Since 1990, Harrison (Legends of the Fall) has been publishing novellas about the adventures of Brown Dog, a character of partly Native American descent living in the Upper Peninsula of Michigan. This volume collects Harrison's five previously published Brown Dog stories and adds a new one. Brown Dog exists primarily off the grid of contemporary society and subsists on odd jobs (some legal, some not) and the occasional generosity of his (maybe) Uncle Delmore and the kind but troubled social worker Gretchen, who is the object of Brown Dog's unrequited passion. Motivated primarily by alcohol and sex (his genuine affection for women of all shapes and sizes makes him remarkably successful in this endeavor), Brown Dog can't seem to stay out of trouble. Harrison takes pains not to paint his leading man as a "noble savage," but the character's observations highlight the foibles and hypocrisy of modern life. VERDICT Readers new to Harrison's sagas will be happy for this full introduction. Those already familiar will find here a satisfying conclusion that leaves open the possibility for further adventures.—Christine DeZelar-Tiedman, Univ. of Minnesota Libs., Minneapolis
Kirkus Reviews
★ 2013-09-01
Pity poor Brown Dog, the Everyman of the North Woods, whose luck would be nonexistent were it not bad. Still, Brown Dog's countenance is as cheerful as Don Quixote's was woeful. Harrison's comic hero--and in some ways alter ego--is as quixotic as they come, depending on kind winds to blow him a little money, some booze and a bit of righteous loving. In this exercise in well-effected repackaging, Brown Dog's tales are lifted from other Harrison collections (e.g., The Farmer's Daughter, 2009, and The Summer He Didn't Die, 2005) and gathered in a single volume, which is just right. When we first met Brown Dog, he was a barroom horndog generally taken for an Indian (though, at first, he's not so sure of that: "Now I'm no more Indian than a keg of nails") and able to wheedle a drink or two out of passing anthropologists for his trouble. He was also the haunted discoverer of the body of an unmistakably authentic Indian below the waters of Lake Superior, waters so cold that bodies do not bloat and float in them. That body will turn up from time to time as Brown Dog leaves the Upper Peninsula on sometimes-unwanted quests--to Los Angeles, for instance, to hunt down a bearskin that's been stolen from him and to Canada, in the company of some Native rockers. But mostly he hangs around in the pines, always just barely a step ahead of the law and in trouble in every other way; when we leave him in the hitherto unpublished novella He Dog, he is a step away from being pounded by "a strapping woman" named Big Cheryl, who reckons that the experience might just do B.D. some good. Rollicking, expertly observed, beautifully written. Any new book by Harrison is cause for joy, and having all the Brown Dog stories in one place is no exception.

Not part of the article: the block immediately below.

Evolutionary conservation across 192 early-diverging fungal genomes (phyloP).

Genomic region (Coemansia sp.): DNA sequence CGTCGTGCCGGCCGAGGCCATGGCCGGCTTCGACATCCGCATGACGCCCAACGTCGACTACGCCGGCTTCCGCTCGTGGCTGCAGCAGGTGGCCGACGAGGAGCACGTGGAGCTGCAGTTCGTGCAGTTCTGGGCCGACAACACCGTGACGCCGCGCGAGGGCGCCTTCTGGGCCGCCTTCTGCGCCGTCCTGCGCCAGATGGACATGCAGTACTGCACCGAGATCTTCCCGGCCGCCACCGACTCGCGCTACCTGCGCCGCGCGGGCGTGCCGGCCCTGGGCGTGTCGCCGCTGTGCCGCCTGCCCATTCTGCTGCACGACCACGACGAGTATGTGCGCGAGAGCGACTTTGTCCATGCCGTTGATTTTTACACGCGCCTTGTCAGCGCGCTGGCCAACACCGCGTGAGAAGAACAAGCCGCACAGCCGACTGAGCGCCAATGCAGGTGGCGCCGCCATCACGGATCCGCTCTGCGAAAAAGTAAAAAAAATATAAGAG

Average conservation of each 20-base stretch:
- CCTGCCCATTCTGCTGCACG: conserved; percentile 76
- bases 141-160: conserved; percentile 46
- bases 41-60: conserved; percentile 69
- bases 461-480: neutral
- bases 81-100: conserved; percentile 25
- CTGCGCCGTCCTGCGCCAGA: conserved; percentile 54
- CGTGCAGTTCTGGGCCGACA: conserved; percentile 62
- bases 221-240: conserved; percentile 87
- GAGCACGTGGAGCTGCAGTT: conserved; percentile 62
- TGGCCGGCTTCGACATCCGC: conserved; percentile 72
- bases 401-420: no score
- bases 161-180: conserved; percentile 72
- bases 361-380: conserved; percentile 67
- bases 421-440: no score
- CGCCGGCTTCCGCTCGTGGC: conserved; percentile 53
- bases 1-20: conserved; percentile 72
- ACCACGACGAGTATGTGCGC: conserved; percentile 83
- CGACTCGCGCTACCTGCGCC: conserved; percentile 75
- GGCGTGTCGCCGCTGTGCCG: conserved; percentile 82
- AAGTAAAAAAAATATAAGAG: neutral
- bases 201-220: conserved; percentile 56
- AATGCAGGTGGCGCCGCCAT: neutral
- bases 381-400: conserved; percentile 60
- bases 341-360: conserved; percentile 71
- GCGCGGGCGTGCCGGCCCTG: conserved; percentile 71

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Product Details

ISBN-13:
9780802122865
Publisher:
Grove/Atlantic, Inc.
Publication date:
09/09/2014
Edition description:
First Trade Paper Edition
Pages:
544
Sales rank:
319,524
Product dimensions:
5.90(w) x 9.00(h) x 1.50(d)